This is the story of the worlds oldest football trophy and the games first knockout tournament. Before the FA Cup there was the Youdan Cup.
In 2008, a local curator in Sheffield, England presented an old silver jug on the BBC television programme, Antiques Roadshow. It appeared to be just an ordinary piece of silverware of mid-Victorian origin, but further inspection and investigation revealed so much more.
A detailed inscription identifies the object as the Football Challenge Cup. Also known as the Youdan Cup, the date of February 1867 places it as football’s oldest trophy, representing the game’s very first Cup competition. Yes, four years prior to the FA Cup in 1871.
The roots of football history are embedded in Sheffield. Even as the Laws of the Game as we know them today were introduced in 1863, Sheffield Rules remained the dominant version of the sport until the 1870s. It introduced elements like the crossbar, corner kicks and throw-ins.
The Football Challenge Cup was played under Sheffield Rules and contested by twelve local teams. But only one edition of the tournament was ever played. Thomas Youdan, a local theatre owner and entrepreneur helped develop the idea and sponsored the tournament. He was a well known local figure in Sheffield and an ardent supporter of cultural and sporting events in his community.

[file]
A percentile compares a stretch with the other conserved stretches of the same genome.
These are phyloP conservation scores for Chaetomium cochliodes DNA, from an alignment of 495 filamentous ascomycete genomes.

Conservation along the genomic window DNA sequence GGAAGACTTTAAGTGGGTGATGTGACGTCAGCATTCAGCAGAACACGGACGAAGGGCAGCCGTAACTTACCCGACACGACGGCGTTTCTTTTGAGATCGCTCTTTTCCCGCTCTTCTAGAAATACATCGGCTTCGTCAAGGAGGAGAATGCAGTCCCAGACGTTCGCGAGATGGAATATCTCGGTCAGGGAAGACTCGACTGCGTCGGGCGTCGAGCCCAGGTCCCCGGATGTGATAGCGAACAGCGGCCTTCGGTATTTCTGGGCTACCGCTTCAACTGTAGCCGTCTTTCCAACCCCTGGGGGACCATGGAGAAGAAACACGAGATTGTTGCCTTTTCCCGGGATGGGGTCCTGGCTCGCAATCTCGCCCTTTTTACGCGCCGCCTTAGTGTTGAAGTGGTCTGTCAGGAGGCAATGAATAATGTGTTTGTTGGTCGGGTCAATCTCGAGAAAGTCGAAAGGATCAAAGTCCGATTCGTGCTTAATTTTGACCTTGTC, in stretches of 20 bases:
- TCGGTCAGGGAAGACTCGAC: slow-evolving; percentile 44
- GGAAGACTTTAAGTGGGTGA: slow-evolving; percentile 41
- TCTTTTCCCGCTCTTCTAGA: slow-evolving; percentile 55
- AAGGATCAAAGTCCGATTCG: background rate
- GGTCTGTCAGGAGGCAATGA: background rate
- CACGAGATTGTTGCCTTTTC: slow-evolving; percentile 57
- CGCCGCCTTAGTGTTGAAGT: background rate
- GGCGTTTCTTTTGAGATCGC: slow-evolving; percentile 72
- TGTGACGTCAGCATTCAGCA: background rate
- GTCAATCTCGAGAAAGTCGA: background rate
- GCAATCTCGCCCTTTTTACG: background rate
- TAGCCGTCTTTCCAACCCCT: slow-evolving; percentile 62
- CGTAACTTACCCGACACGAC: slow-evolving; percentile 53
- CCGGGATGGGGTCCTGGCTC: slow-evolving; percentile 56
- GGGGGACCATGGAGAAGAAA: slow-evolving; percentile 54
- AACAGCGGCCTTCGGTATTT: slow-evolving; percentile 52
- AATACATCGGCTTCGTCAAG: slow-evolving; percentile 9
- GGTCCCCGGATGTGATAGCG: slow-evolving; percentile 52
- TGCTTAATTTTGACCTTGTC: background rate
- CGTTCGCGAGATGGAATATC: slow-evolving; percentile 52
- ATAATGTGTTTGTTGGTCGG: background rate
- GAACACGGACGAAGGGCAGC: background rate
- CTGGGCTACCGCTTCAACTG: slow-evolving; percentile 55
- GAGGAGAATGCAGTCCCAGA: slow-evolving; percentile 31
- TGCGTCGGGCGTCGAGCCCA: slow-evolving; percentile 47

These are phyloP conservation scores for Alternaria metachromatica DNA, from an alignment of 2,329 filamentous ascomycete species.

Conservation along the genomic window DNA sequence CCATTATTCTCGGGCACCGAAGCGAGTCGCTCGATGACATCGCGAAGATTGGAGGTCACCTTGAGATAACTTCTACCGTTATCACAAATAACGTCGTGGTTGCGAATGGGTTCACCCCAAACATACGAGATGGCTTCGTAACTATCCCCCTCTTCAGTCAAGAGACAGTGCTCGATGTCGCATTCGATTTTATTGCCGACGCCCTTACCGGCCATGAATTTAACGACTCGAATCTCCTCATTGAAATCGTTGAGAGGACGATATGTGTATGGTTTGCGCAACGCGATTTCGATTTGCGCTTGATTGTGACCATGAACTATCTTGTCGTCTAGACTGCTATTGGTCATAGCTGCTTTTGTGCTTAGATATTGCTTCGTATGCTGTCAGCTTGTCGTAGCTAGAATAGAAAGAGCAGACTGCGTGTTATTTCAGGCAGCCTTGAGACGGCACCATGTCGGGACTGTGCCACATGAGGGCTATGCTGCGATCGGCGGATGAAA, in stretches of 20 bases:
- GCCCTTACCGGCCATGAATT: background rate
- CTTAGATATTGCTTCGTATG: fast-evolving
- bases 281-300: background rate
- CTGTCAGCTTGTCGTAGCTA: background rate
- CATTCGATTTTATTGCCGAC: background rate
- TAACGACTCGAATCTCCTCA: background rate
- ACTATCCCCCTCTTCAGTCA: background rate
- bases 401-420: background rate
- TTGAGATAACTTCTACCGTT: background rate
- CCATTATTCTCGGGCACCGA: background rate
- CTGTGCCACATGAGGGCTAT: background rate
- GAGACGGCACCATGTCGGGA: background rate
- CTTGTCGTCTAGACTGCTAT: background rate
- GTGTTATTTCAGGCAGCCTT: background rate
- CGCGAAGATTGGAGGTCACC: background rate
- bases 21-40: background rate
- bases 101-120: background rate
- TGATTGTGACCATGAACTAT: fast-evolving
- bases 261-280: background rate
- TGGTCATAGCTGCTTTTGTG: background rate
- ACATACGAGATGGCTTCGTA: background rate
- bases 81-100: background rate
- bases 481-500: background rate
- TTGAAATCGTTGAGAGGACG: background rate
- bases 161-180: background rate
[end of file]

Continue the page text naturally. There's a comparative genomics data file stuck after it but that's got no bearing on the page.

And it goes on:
A competition was also run to design a trophy. But the chosen design was actually never finished in time, leading Youdan to purchase the silver jug eventually awarded to winners Hallam FC. Hallam captain (and the clubs founder), John Charles Shaw also become President of Sheffield Football Association and was involved in establishing the Laws of the Game with the FA in London.
The Youdan Cup ran from February 16 to March 9. The first two rounds were a knockout format before Semi Finals on March 2, the Final on the 5th and a 2nd place playoff on the 9th of March. All matches from the Semi Finals onwards were held at Bramall Lane and the Final attracted 3,000 spectators — a world record at the time.
Despite the trophy itself being lost for many years, there’s no doubting the Youdan Cup’s significance in the history of football. The original trophy was valued at around £100,000 but is not for sale. It now resides in the National Football Museum in Manchester.
When you consider the importance of Sheffield to football’s heritage, it’s no surprise that the city was the birthplace of the first knockout tournament. It’s also home to Sheffield FC, the world’s oldest football club founded in 1857. The world’s oldest football ground is Hallam’s Sandygate Road. And Bramall Lane hosted the very first floodlit match.
That legacy is now being commemorated through The Youdan Trophy, a new competition for youth academy teams which began in 2015. It operates as a non-profit organisation and provides elite academy sides with much needed competitive matches. The competition also serves to honour the past and provide opportunities for young players to connect with different backgrounds and cultures.
Thomas Youdan was passionate about community and was perhaps one of the first to realise the potential for football to unify it. Today, that spirit most certainly lives on through The Youdan Trophy and ensures a crucial part of the game’s history will too.